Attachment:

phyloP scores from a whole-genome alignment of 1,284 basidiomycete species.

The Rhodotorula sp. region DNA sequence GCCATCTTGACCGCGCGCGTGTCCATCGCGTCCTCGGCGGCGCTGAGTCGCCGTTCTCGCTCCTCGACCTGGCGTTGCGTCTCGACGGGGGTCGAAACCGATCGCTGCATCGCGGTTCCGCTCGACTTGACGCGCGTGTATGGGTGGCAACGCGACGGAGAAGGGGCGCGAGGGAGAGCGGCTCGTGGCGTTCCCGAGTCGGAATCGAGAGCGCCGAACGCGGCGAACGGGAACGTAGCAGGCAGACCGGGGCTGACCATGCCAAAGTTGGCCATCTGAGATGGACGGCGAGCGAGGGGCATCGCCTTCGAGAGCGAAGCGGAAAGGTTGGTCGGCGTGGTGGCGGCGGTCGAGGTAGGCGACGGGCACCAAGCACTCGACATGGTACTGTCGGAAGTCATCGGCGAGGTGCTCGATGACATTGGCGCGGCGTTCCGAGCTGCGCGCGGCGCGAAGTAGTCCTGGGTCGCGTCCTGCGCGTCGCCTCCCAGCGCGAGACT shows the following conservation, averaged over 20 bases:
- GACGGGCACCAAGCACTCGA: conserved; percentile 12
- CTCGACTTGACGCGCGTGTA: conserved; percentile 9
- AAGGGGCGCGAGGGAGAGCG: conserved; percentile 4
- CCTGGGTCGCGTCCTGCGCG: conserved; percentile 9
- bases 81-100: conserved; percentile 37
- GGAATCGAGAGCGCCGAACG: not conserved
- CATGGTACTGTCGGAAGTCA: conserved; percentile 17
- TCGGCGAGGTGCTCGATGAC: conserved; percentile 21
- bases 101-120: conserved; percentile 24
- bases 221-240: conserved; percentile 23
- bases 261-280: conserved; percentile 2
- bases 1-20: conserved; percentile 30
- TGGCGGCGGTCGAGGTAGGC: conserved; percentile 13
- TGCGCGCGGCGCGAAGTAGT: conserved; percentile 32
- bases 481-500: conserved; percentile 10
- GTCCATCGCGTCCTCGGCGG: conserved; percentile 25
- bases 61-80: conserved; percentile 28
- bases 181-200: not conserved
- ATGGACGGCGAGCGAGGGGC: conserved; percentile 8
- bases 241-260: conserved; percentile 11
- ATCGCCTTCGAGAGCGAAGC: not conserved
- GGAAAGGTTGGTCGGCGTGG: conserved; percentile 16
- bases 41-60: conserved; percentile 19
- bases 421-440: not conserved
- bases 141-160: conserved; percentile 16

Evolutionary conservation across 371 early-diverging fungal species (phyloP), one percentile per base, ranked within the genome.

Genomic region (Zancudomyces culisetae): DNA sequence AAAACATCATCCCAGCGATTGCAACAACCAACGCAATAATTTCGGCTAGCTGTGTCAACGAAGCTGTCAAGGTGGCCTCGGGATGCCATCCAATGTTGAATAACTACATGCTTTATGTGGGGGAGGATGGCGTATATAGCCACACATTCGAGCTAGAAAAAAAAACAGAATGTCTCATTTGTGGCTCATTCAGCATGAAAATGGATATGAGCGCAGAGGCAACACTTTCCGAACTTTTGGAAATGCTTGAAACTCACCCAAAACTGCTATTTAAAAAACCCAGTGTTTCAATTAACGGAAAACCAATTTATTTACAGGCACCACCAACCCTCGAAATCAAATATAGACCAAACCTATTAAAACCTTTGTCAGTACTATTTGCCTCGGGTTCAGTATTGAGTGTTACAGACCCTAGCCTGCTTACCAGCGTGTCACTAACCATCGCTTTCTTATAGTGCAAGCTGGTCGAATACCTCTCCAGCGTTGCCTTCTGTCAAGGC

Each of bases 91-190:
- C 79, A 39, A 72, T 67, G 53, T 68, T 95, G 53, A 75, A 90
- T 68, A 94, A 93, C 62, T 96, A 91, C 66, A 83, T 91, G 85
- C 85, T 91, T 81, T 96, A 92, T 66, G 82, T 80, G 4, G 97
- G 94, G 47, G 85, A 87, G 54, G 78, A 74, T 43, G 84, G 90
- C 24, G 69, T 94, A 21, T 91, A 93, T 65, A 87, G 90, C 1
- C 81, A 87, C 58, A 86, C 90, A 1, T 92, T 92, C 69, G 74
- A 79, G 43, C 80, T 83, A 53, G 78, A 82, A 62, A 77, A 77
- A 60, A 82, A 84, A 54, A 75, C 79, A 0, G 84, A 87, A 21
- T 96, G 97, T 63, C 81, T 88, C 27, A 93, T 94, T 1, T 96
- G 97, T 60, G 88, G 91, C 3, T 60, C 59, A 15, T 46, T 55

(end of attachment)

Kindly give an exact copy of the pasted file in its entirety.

phyloP scores from a whole-genome alignment of 1,284 basidiomycete species.

The Rhodotorula sp. region DNA sequence GCCATCTTGACCGCGCGCGTGTCCATCGCGTCCTCGGCGGCGCTGAGTCGCCGTTCTCGCTCCTCGACCTGGCGTTGCGTCTCGACGGGGGTCGAAACCGATCGCTGCATCGCGGTTCCGCTCGACTTGACGCGCGTGTATGGGTGGCAACGCGACGGAGAAGGGGCGCGAGGGAGAGCGGCTCGTGGCGTTCCCGAGTCGGAATCGAGAGCGCCGAACGCGGCGAACGGGAACGTAGCAGGCAGACCGGGGCTGACCATGCCAAAGTTGGCCATCTGAGATGGACGGCGAGCGAGGGGCATCGCCTTCGAGAGCGAAGCGGAAAGGTTGGTCGGCGTGGTGGCGGCGGTCGAGGTAGGCGACGGGCACCAAGCACTCGACATGGTACTGTCGGAAGTCATCGGCGAGGTGCTCGATGACATTGGCGCGGCGTTCCGAGCTGCGCGCGGCGCGAAGTAGTCCTGGGTCGCGTCCTGCGCGTCGCCTCCCAGCGCGAGACT shows the following conservation, averaged over 20 bases:
- GACGGGCACCAAGCACTCGA: conserved; percentile 12
- CTCGACTTGACGCGCGTGTA: conserved; percentile 9
- AAGGGGCGCGAGGGAGAGCG: conserved; percentile 4
- CCTGGGTCGCGTCCTGCGCG: conserved; percentile 9
- bases 81-100: conserved; percentile 37
- GGAATCGAGAGCGCCGAACG: not conserved
- CATGGTACTGTCGGAAGTCA: conserved; percentile 17
- TCGGCGAGGTGCTCGATGAC: conserved; percentile 21
- bases 101-120: conserved; percentile 24
- bases 221-240: conserved; percentile 23
- bases 261-280: conserved; percentile 2
- bases 1-20: conserved; percentile 30
- TGGCGGCGGTCGAGGTAGGC: conserved; percentile 13
- TGCGCGCGGCGCGAAGTAGT: conserved; percentile 32
- bases 481-500: conserved; percentile 10
- GTCCATCGCGTCCTCGGCGG: conserved; percentile 25
- bases 61-80: conserved; percentile 28
- bases 181-200: not conserved
- ATGGACGGCGAGCGAGGGGC: conserved; percentile 8
- bases 241-260: conserved; percentile 11
- ATCGCCTTCGAGAGCGAAGC: not conserved
- GGAAAGGTTGGTCGGCGTGG: conserved; percentile 16
- bases 41-60: conserved; percentile 19
- bases 421-440: not conserved
- bases 141-160: conserved; percentile 16

Evolutionary conservation across 371 early-diverging fungal species (phyloP), one percentile per base, ranked within the genome.

Genomic region (Zancudomyces culisetae): DNA sequence AAAACATCATCCCAGCGATTGCAACAACCAACGCAATAATTTCGGCTAGCTGTGTCAACGAAGCTGTCAAGGTGGCCTCGGGATGCCATCCAATGTTGAATAACTACATGCTTTATGTGGGGGAGGATGGCGTATATAGCCACACATTCGAGCTAGAAAAAAAAACAGAATGTCTCATTTGTGGCTCATTCAGCATGAAAATGGATATGAGCGCAGAGGCAACACTTTCCGAACTTTTGGAAATGCTTGAAACTCACCCAAAACTGCTATTTAAAAAACCCAGTGTTTCAATTAACGGAAAACCAATTTATTTACAGGCACCACCAACCCTCGAAATCAAATATAGACCAAACCTATTAAAACCTTTGTCAGTACTATTTGCCTCGGGTTCAGTATTGAGTGTTACAGACCCTAGCCTGCTTACCAGCGTGTCACTAACCATCGCTTTCTTATAGTGCAAGCTGGTCGAATACCTCTCCAGCGTTGCCTTCTGTCAAGGC

Each of bases 91-190:
- C 79, A 39, A 72, T 67, G 53, T 68, T 95, G 53, A 75, A 90
- T 68, A 94, A 93, C 62, T 96, A 91, C 66, A 83, T 91, G 85
- C 85, T 91, T 81, T 96, A 92, T 66, G 82, T 80, G 4, G 97
- G 94, G 47, G 85, A 87, G 54, G 78, A 74, T 43, G 84, G 90
- C 24, G 69, T 94, A 21, T 91, A 93, T 65, A 87, G 90, C 1
- C 81, A 87, C 58, A 86, C 90, A 1, T 92, T 92, C 69, G 74
- A 79, G 43, C 80, T 83, A 53, G 78, A 82, A 62, A 77, A 77
- A 60, A 82, A 84, A 54, A 75, C 79, A 0, G 84, A 87, A 21
- T 96, G 97, T 63, C 81, T 88, C 27, A 93, T 94, T 1, T 96
- G 97, T 60, G 88, G 91, C 3, T 60, C 59, A 15, T 46, T 55